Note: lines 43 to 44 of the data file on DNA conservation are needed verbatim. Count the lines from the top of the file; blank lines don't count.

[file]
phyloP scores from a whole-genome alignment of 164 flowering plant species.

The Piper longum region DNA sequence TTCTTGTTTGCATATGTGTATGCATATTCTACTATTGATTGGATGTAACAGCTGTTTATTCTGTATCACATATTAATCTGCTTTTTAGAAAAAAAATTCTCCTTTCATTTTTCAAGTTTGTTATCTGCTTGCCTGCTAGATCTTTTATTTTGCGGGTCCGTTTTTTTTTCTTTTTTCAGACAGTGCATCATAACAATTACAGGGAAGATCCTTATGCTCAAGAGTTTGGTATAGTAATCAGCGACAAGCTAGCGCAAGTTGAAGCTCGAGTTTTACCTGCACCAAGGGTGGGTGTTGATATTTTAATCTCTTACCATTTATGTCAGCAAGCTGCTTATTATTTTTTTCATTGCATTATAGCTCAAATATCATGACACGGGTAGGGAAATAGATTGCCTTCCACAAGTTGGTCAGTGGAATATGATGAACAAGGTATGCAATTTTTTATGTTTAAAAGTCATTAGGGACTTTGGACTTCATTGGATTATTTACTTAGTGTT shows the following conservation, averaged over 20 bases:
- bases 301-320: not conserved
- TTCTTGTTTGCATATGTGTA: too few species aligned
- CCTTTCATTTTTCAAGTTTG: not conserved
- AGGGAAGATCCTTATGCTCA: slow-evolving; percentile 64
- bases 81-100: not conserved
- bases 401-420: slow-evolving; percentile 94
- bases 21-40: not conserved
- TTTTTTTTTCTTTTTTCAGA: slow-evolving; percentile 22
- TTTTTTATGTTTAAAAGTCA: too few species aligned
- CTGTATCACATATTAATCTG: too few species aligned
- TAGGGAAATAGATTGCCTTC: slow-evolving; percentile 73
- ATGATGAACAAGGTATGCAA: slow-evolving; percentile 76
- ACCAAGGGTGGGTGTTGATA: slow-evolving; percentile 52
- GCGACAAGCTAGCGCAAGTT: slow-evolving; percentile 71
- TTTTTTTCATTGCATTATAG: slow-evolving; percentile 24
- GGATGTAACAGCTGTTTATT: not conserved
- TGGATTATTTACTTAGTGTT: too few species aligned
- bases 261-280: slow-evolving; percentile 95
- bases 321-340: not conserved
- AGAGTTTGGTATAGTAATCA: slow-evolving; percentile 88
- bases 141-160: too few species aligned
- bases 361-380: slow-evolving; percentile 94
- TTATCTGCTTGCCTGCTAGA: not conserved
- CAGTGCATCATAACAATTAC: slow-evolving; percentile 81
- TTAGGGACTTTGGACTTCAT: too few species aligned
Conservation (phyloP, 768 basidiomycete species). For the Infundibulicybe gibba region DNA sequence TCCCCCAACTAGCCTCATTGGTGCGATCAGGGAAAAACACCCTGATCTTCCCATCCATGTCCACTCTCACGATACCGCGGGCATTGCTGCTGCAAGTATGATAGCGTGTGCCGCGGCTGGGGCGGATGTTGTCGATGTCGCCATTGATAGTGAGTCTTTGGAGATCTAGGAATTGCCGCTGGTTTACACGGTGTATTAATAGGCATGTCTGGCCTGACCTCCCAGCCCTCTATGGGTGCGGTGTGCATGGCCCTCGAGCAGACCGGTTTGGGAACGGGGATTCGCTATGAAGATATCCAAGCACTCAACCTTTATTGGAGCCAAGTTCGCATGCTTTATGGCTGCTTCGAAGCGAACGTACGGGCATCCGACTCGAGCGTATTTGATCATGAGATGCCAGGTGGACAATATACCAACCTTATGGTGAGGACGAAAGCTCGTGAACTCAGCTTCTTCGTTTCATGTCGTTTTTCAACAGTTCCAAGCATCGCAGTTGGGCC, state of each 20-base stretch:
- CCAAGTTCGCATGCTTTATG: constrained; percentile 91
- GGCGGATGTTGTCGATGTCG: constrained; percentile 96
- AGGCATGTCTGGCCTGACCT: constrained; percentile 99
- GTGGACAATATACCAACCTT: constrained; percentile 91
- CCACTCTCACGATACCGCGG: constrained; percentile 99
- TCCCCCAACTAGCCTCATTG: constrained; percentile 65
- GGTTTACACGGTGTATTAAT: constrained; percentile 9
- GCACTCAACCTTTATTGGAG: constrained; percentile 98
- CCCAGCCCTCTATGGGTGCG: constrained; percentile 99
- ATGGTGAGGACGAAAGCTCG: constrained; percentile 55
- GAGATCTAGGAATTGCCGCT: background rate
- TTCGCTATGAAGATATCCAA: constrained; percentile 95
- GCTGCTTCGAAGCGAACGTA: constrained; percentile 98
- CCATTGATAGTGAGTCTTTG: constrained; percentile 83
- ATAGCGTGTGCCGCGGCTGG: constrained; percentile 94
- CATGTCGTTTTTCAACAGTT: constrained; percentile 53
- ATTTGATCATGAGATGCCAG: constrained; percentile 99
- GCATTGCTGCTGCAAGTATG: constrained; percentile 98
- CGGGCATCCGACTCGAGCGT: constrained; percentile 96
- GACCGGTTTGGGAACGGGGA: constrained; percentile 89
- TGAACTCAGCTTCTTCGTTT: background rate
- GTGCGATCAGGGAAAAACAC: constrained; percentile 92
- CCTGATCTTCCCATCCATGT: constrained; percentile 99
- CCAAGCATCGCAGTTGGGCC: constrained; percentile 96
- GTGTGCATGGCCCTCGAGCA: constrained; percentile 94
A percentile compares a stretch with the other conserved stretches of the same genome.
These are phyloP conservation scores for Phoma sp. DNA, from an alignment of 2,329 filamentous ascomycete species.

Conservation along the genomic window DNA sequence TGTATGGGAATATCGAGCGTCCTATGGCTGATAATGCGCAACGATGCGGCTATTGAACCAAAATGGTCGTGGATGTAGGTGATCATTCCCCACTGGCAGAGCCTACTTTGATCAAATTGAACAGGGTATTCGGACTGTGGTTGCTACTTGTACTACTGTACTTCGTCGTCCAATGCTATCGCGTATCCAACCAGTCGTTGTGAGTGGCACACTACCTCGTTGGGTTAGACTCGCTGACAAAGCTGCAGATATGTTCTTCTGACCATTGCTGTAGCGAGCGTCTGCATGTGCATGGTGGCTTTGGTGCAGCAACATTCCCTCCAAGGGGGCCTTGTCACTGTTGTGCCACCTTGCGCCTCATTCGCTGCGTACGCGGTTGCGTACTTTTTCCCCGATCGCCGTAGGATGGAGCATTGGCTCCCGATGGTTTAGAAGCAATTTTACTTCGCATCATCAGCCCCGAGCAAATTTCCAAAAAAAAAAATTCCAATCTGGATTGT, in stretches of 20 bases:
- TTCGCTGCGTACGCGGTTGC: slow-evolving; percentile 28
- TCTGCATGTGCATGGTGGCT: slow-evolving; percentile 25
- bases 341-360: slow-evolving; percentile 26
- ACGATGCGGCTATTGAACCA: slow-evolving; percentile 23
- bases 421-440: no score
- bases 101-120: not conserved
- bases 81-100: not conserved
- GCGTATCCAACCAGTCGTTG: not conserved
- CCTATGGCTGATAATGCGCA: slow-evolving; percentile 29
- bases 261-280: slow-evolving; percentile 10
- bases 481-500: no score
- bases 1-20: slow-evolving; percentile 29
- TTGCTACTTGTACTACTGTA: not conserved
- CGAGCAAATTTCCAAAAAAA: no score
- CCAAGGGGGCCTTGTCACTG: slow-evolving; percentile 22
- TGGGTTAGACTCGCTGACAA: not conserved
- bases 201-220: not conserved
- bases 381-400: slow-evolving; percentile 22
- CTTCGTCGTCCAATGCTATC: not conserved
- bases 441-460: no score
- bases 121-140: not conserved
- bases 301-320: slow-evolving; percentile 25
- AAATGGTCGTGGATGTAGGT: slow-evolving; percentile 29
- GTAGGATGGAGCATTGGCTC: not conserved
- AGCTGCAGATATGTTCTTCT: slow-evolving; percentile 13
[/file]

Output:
- ATAGCGTGTGCCGCGGCTGG: constrained; percentile 94
- CATGTCGTTTTTCAACAGTT: constrained; percentile 53